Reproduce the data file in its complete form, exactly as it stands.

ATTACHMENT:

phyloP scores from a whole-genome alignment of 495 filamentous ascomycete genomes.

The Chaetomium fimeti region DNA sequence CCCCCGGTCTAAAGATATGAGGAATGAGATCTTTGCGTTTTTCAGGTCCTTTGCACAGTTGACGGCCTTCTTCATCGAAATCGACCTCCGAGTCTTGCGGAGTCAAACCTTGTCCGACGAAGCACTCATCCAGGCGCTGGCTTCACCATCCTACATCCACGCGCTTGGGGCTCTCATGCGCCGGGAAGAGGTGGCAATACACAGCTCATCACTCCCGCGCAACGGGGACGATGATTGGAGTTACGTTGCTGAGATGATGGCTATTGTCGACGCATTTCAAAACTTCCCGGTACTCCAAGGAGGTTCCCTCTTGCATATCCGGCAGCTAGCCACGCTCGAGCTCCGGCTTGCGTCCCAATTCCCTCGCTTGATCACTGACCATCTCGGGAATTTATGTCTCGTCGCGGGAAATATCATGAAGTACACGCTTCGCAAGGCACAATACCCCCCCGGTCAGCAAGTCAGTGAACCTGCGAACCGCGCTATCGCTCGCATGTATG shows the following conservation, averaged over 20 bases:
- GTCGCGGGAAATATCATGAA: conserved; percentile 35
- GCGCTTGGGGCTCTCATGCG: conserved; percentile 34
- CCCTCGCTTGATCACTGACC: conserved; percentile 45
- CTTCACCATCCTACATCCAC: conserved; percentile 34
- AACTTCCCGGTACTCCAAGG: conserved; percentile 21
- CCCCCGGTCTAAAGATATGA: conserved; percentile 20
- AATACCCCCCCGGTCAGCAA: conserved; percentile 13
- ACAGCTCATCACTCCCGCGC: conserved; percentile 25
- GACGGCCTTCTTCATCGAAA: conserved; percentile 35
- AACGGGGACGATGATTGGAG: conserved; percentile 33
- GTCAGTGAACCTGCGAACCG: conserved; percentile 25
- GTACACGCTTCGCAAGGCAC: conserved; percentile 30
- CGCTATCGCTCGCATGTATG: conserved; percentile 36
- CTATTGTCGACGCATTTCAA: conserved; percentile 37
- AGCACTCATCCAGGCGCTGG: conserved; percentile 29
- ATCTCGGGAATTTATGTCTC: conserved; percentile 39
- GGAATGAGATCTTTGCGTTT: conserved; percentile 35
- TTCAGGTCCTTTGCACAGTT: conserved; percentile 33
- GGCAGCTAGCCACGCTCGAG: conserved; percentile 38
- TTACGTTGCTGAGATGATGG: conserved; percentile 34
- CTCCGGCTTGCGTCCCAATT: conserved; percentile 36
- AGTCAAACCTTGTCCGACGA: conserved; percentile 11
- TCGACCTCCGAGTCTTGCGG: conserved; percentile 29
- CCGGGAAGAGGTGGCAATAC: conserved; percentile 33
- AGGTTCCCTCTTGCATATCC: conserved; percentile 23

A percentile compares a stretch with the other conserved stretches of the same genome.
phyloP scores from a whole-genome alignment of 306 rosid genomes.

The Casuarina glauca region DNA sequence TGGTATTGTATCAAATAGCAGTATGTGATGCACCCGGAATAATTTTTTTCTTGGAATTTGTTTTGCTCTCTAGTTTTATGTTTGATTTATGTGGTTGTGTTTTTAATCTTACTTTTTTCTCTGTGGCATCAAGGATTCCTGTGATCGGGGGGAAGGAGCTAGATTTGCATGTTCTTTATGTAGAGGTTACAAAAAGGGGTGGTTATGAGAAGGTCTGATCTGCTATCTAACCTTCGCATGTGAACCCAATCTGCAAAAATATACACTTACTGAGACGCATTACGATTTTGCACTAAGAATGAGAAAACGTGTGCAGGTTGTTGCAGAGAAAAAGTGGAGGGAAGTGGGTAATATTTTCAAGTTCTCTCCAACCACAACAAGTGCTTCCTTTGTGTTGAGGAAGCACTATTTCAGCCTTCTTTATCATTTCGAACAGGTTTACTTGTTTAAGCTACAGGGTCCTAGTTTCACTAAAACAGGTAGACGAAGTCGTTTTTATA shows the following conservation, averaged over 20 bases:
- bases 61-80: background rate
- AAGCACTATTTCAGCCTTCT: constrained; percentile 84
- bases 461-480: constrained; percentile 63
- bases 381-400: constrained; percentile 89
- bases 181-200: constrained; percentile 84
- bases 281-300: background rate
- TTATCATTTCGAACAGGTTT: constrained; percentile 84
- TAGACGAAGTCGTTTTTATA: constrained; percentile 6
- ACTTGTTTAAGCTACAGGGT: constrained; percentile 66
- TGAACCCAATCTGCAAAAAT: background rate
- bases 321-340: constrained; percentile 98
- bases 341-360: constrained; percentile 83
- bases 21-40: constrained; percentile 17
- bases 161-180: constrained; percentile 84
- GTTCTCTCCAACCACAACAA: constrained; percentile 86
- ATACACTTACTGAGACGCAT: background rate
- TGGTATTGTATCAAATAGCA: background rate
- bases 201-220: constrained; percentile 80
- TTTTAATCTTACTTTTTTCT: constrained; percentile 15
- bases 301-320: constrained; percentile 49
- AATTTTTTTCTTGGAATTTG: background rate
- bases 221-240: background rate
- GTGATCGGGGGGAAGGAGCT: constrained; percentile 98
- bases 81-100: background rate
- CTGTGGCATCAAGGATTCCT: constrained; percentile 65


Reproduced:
phyloP scores from a whole-genome alignment of 495 filamentous ascomycete genomes.

The Chaetomium fimeti region DNA sequence CCCCCGGTCTAAAGATATGAGGAATGAGATCTTTGCGTTTTTCAGGTCCTTTGCACAGTTGACGGCCTTCTTCATCGAAATCGACCTCCGAGTCTTGCGGAGTCAAACCTTGTCCGACGAAGCACTCATCCAGGCGCTGGCTTCACCATCCTACATCCACGCGCTTGGGGCTCTCATGCGCCGGGAAGAGGTGGCAATACACAGCTCATCACTCCCGCGCAACGGGGACGATGATTGGAGTTACGTTGCTGAGATGATGGCTATTGTCGACGCATTTCAAAACTTCCCGGTACTCCAAGGAGGTTCCCTCTTGCATATCCGGCAGCTAGCCACGCTCGAGCTCCGGCTTGCGTCCCAATTCCCTCGCTTGATCACTGACCATCTCGGGAATTTATGTCTCGTCGCGGGAAATATCATGAAGTACACGCTTCGCAAGGCACAATACCCCCCCGGTCAGCAAGTCAGTGAACCTGCGAACCGCGCTATCGCTCGCATGTATG shows the following conservation, averaged over 20 bases:
- GTCGCGGGAAATATCATGAA: conserved; percentile 35
- GCGCTTGGGGCTCTCATGCG: conserved; percentile 34
- CCCTCGCTTGATCACTGACC: conserved; percentile 45
- CTTCACCATCCTACATCCAC: conserved; percentile 34
- AACTTCCCGGTACTCCAAGG: conserved; percentile 21
- CCCCCGGTCTAAAGATATGA: conserved; percentile 20
- AATACCCCCCCGGTCAGCAA: conserved; percentile 13
- ACAGCTCATCACTCCCGCGC: conserved; percentile 25
- GACGGCCTTCTTCATCGAAA: conserved; percentile 35
- AACGGGGACGATGATTGGAG: conserved; percentile 33
- GTCAGTGAACCTGCGAACCG: conserved; percentile 25
- GTACACGCTTCGCAAGGCAC: conserved; percentile 30
- CGCTATCGCTCGCATGTATG: conserved; percentile 36
- CTATTGTCGACGCATTTCAA: conserved; percentile 37
- AGCACTCATCCAGGCGCTGG: conserved; percentile 29
- ATCTCGGGAATTTATGTCTC: conserved; percentile 39
- GGAATGAGATCTTTGCGTTT: conserved; percentile 35
- TTCAGGTCCTTTGCACAGTT: conserved; percentile 33
- GGCAGCTAGCCACGCTCGAG: conserved; percentile 38
- TTACGTTGCTGAGATGATGG: conserved; percentile 34
- CTCCGGCTTGCGTCCCAATT: conserved; percentile 36
- AGTCAAACCTTGTCCGACGA: conserved; percentile 11
- TCGACCTCCGAGTCTTGCGG: conserved; percentile 29
- CCGGGAAGAGGTGGCAATAC: conserved; percentile 33
- AGGTTCCCTCTTGCATATCC: conserved; percentile 23

A percentile compares a stretch with the other conserved stretches of the same genome.
phyloP scores from a whole-genome alignment of 306 rosid genomes.

The Casuarina glauca region DNA sequence TGGTATTGTATCAAATAGCAGTATGTGATGCACCCGGAATAATTTTTTTCTTGGAATTTGTTTTGCTCTCTAGTTTTATGTTTGATTTATGTGGTTGTGTTTTTAATCTTACTTTTTTCTCTGTGGCATCAAGGATTCCTGTGATCGGGGGGAAGGAGCTAGATTTGCATGTTCTTTATGTAGAGGTTACAAAAAGGGGTGGTTATGAGAAGGTCTGATCTGCTATCTAACCTTCGCATGTGAACCCAATCTGCAAAAATATACACTTACTGAGACGCATTACGATTTTGCACTAAGAATGAGAAAACGTGTGCAGGTTGTTGCAGAGAAAAAGTGGAGGGAAGTGGGTAATATTTTCAAGTTCTCTCCAACCACAACAAGTGCTTCCTTTGTGTTGAGGAAGCACTATTTCAGCCTTCTTTATCATTTCGAACAGGTTTACTTGTTTAAGCTACAGGGTCCTAGTTTCACTAAAACAGGTAGACGAAGTCGTTTTTATA shows the following conservation, averaged over 20 bases:
- bases 61-80: background rate
- AAGCACTATTTCAGCCTTCT: constrained; percentile 84
- bases 461-480: constrained; percentile 63
- bases 381-400: constrained; percentile 89
- bases 181-200: constrained; percentile 84
- bases 281-300: background rate
- TTATCATTTCGAACAGGTTT: constrained; percentile 84
- TAGACGAAGTCGTTTTTATA: constrained; percentile 6
- ACTTGTTTAAGCTACAGGGT: constrained; percentile 66
- TGAACCCAATCTGCAAAAAT: background rate
- bases 321-340: constrained; percentile 98
- bases 341-360: constrained; percentile 83
- bases 21-40: constrained; percentile 17
- bases 161-180: constrained; percentile 84
- GTTCTCTCCAACCACAACAA: constrained; percentile 86
- ATACACTTACTGAGACGCAT: background rate
- TGGTATTGTATCAAATAGCA: background rate
- bases 201-220: constrained; percentile 80
- TTTTAATCTTACTTTTTTCT: constrained; percentile 15
- bases 301-320: constrained; percentile 49
- AATTTTTTTCTTGGAATTTG: background rate
- bases 221-240: background rate
- GTGATCGGGGGGAAGGAGCT: constrained; percentile 98
- bases 81-100: background rate
- CTGTGGCATCAAGGATTCCT: constrained; percentile 65